THON credit to PSU
The Reading Eagle
Each winter the Bryce Jordan Center, normally the home for Nittany Lions basketball and other indoor sports, is put to a far more significant purpose as the headquarters of a remarkable charitable endeavor.
THON, a 46-hour dance marathon led by Penn State students, raises money for pediatric cancer research and patient support.
Billed as the largest student-run philanthropy in the world, it’s brought in nearly $200 million for a great cause in its nearly five-decade history.
As with most fundraisers, the normal goal each year is to exceed the amount of money brought in 12 months earlier. That didn’t happen this year, but due to the circumstances the event was an even bigger triumph than ever before.
The COVID-19 pandemic forced big changes to the event. The Jordan Center was not packed with people in a party atmosphere.
There were some entertainment activities in the Penn State arena, but no spectators or packed floor. The event was livestreamed, with 592 dancers participating individually in their homes.
In the absence of medical staff on call, participants were encouraged to take breaks from dancing and participate in other, less strenuous activities for part of the time.
Despite these changes, the event raised $10.6 million, only about $1 million shy of what it collected in 2020.
THON Executive Director Katie Solomon, a senior from Harleysville, summed up the situation well, when she said, as quoted in The Philadelphia Inquirer, “THON will not stop for literally anything but a cure.”
This year’s fundraising total is a remarkable accomplishment, especially considering the financial hardships so many people are facing amid the pandemic.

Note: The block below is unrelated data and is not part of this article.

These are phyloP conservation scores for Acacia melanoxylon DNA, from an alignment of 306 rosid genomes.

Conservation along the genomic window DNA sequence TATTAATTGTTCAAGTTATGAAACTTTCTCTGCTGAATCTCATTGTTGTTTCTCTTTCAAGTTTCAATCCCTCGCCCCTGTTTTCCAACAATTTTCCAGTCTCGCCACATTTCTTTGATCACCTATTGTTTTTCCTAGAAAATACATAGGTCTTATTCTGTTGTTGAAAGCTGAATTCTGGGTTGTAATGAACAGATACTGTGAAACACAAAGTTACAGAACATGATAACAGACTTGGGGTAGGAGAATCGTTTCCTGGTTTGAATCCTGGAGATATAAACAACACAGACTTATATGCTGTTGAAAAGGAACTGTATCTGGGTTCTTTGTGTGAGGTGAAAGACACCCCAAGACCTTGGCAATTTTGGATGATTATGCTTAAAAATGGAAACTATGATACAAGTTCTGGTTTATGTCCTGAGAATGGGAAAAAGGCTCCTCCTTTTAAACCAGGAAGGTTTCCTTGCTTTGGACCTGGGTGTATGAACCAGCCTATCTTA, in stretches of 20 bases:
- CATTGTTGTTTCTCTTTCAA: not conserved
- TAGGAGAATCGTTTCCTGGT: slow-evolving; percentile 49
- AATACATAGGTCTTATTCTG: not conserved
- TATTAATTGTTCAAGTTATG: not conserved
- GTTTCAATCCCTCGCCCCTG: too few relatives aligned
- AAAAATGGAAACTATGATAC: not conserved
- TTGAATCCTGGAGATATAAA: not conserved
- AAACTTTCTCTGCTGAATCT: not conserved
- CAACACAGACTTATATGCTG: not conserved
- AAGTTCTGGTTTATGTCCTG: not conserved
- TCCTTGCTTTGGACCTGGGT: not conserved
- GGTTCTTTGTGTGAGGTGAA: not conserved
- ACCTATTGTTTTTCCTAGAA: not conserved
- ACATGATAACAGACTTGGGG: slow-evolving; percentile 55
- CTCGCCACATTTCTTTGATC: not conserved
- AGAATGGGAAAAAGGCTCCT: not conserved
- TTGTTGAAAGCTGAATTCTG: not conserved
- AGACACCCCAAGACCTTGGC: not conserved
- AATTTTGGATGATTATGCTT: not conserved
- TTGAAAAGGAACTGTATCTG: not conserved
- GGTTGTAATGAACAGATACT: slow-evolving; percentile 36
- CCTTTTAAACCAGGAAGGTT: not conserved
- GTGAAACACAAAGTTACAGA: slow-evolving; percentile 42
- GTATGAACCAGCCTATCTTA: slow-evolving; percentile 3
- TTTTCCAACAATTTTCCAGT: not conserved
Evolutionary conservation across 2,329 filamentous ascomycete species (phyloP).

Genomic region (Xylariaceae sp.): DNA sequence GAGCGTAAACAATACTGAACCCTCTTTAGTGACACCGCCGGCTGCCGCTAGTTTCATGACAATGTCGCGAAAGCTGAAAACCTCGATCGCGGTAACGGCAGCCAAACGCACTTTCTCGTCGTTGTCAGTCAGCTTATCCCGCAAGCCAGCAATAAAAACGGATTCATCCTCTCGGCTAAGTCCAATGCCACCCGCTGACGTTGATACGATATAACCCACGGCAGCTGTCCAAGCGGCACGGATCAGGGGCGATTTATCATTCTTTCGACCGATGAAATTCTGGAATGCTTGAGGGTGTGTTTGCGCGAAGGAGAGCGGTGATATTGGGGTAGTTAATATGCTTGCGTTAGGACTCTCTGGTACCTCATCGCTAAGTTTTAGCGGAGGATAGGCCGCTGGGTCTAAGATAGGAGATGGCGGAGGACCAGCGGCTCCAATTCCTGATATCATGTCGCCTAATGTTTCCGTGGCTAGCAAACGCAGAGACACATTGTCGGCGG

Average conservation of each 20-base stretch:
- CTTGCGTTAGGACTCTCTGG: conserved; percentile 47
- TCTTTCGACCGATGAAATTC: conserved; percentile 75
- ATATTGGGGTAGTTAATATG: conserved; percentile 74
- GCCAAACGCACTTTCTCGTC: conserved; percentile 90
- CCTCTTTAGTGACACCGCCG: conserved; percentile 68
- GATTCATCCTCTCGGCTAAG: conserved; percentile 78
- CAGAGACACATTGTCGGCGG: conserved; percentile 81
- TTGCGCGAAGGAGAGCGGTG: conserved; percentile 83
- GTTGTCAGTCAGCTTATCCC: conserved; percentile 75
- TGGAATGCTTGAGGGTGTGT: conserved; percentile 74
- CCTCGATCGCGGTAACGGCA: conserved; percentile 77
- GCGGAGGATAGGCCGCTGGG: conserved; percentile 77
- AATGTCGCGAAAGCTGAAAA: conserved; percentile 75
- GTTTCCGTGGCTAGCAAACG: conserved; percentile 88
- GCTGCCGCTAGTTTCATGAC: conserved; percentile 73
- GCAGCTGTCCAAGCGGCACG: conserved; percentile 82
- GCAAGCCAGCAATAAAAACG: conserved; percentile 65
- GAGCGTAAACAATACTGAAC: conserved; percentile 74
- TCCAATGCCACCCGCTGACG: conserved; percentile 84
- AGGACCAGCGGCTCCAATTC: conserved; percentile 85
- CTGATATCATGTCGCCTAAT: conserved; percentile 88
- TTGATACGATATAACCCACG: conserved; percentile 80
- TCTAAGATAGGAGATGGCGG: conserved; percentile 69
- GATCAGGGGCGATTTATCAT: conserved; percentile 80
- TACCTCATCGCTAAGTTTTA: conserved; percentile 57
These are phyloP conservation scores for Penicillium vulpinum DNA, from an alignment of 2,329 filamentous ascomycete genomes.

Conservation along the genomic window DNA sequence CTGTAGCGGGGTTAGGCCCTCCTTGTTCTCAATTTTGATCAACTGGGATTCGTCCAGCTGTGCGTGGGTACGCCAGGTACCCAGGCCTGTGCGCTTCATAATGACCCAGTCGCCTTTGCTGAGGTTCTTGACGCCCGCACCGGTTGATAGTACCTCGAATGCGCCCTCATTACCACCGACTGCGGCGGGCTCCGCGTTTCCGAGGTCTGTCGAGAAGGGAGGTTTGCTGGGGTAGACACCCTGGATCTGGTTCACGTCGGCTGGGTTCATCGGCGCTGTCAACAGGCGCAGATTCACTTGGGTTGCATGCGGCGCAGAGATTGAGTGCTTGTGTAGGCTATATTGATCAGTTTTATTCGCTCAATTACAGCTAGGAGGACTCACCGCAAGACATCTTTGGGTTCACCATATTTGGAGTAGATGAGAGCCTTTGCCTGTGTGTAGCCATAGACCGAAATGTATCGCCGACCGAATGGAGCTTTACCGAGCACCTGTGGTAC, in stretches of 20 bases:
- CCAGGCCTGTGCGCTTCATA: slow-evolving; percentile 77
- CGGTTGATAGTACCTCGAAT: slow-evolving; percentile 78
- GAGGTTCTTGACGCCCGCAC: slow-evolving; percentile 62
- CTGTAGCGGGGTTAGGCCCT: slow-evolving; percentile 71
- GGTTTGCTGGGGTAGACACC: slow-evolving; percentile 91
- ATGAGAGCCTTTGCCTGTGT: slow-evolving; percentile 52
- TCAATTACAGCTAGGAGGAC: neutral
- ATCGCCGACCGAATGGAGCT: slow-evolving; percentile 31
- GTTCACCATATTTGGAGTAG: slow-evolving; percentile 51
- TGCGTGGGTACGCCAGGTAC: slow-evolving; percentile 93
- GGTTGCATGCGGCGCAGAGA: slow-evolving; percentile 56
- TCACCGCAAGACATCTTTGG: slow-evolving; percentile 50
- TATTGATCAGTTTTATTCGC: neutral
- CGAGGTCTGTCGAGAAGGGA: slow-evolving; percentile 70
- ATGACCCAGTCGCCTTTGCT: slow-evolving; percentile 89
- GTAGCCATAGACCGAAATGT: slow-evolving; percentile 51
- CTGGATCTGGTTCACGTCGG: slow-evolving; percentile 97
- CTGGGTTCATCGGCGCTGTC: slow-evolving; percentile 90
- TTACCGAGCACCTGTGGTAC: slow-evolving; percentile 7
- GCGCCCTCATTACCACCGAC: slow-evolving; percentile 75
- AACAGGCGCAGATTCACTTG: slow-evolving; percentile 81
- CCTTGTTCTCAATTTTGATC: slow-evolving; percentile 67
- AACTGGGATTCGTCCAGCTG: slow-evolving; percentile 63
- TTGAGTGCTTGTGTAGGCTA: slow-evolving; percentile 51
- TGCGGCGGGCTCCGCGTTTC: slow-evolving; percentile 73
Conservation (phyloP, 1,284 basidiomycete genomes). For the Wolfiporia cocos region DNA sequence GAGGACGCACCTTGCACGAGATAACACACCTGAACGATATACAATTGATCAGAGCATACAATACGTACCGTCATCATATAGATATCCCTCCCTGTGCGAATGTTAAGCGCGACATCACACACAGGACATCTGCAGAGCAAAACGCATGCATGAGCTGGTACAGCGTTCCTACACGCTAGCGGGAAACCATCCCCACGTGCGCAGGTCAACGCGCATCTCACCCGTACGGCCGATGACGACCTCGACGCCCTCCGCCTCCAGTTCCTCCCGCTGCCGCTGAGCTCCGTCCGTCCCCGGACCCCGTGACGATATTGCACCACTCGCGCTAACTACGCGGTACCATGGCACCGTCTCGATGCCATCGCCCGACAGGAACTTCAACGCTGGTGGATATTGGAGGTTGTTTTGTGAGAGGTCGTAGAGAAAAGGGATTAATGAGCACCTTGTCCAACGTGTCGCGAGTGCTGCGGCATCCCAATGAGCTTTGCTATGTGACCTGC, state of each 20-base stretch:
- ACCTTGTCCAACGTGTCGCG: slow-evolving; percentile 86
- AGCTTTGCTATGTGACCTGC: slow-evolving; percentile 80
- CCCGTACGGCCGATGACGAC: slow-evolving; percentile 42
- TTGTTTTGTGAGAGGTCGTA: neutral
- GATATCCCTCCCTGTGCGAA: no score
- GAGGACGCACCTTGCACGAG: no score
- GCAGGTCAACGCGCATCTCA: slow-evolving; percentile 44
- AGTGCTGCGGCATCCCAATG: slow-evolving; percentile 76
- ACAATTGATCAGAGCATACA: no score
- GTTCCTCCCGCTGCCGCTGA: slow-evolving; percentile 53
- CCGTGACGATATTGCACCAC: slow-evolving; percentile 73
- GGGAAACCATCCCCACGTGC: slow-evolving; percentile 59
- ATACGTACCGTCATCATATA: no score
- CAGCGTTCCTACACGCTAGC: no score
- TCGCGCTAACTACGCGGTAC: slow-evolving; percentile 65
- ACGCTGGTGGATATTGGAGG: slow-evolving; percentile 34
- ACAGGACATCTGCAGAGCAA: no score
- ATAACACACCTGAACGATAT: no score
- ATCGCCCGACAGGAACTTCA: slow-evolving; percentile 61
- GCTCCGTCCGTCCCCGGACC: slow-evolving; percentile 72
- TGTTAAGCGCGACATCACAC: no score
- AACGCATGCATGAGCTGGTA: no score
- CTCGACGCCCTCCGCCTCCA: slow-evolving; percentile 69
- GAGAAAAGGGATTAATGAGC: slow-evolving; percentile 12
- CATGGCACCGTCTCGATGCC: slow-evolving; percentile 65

The students involved in organizing this year’s event deserve enormous credit for persevering at a time when it’s so easy to become discouraged, and amid an upending of normal campus life.
Keep in mind that the money raised wasn’t just a result of the weekend activities. THON fundraising has been going on since last summer through online giving, merchandise sales, donor drives and corporate sponsorships. It’s a major undertaking.
Consider also how THON has endured amid past challenges, including the loss of a major fundraising stream when the dangerous practice of traveling to solicit money along Pennsylvania roads was wisely abandoned.
This year’s success went beyond the financial aspect. Not only did the event raise an impressive amount, but organizers saw some benefits in the virtual presentation.
Organizers said the livestream helped THON connect well with an online audience. The evidence was clear, as 165,000 unique viewers from more than 70 countries tuned in, about 35,000 more viewers more than in 2020.
Expect to see some of this year’s ideas adapted for future THON celebrations.
It’s appropriate to stop and celebrate this year’s astonishing success, but it won’t be long before the work begins again.
We encourage readers to support the work of THON, whether it be through the event at University Park or the smaller versions held at Penn State branch campuses, area high schools and other places.
Penn State Altoona raised $33,324 toward this year’s THON total.
The money raised supports the Four Diamonds charity, which supports research for a cure and helps families with children undergoing cancer treatment at Penn State Children’s Hospital at Hershey.
The continued success of THON is a bright spot in this grim winter and a reminder that whatever our challenges, there is reward in perseverance.
Hearty congratulations to all involved.